Sidney PappworthThomas Gilchrist SmillieOwen Daniel (Dan) SmithAnthony StorrMichael Newton WhitelawBMJ 2001; 322 doi: http://dx.doi.org/10.1136/bmj.322.7294.1127 (Published 05 May 2001) Cite this as: BMJ 2001;322:1127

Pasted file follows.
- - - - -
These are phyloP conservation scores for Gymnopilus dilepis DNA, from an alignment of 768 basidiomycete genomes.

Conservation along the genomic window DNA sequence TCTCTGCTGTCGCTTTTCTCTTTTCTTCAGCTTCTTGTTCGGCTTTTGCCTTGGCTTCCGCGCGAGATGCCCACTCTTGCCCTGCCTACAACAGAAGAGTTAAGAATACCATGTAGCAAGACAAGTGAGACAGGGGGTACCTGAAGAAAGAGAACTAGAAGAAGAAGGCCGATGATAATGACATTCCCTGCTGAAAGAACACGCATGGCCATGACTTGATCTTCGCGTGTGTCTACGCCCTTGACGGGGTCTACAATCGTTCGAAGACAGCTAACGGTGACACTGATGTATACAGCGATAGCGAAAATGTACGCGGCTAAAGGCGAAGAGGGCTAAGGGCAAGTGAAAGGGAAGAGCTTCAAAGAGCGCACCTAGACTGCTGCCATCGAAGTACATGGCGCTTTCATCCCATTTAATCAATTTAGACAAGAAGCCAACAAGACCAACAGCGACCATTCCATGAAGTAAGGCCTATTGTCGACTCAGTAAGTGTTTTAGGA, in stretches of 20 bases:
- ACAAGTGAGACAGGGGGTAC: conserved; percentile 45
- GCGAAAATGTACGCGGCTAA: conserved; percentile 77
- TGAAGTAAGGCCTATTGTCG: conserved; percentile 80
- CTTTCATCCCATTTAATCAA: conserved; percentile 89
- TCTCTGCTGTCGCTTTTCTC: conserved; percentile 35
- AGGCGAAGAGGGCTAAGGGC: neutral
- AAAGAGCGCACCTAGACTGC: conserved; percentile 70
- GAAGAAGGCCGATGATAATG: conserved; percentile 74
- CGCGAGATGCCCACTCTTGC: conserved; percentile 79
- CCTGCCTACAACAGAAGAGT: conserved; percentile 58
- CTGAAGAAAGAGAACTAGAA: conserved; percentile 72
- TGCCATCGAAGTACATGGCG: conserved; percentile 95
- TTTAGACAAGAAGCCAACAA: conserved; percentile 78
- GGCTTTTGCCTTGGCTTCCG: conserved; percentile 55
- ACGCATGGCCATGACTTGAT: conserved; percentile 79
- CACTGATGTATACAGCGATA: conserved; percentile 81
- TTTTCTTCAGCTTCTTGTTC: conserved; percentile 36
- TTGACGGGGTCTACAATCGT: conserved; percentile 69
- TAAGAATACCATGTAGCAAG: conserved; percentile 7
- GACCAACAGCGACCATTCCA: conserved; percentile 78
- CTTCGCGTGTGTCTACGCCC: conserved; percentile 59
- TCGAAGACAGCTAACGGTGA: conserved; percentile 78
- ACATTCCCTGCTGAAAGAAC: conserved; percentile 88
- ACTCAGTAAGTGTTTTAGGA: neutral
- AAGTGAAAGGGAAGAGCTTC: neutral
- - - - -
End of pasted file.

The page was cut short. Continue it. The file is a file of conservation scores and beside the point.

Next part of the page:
Former consultant orthopaedic surgeon Northern General Hospital, Sheffield (b Liverpool 1911; q Liverpool 1933; MCh Orth), d 30 November 2000. He was born Sidney Paperovitch, the eighth of nine children of Jewish immigrants. His eldest brother, who became a barrister, supported the younger children through school and university. Sidney trained as an orthopaedic surgeon, studying under the acknowledged founder of modern orthopaedic surgery, Sir Robert Jones. During the second world war, Sidney enlisted in the Royal Army Medical Corps, having survived the bombing of the Northern Hospital in Liverpool. He was operating at the time, and the two surgeons with whom he was working were both killed, but he escaped with minor injuries. He also survived a shipwreck on the river Mersey. After the war, he went to Sheffield, where he remained for the rest of his career. He was an acute observer of the effects of social change on the injuries he treated and he often pointed out a dramatic decline in the number of hip fractures he saw. Postwar prosperity meant that most people could afford bathrooms and consequently elderly people did not run the …
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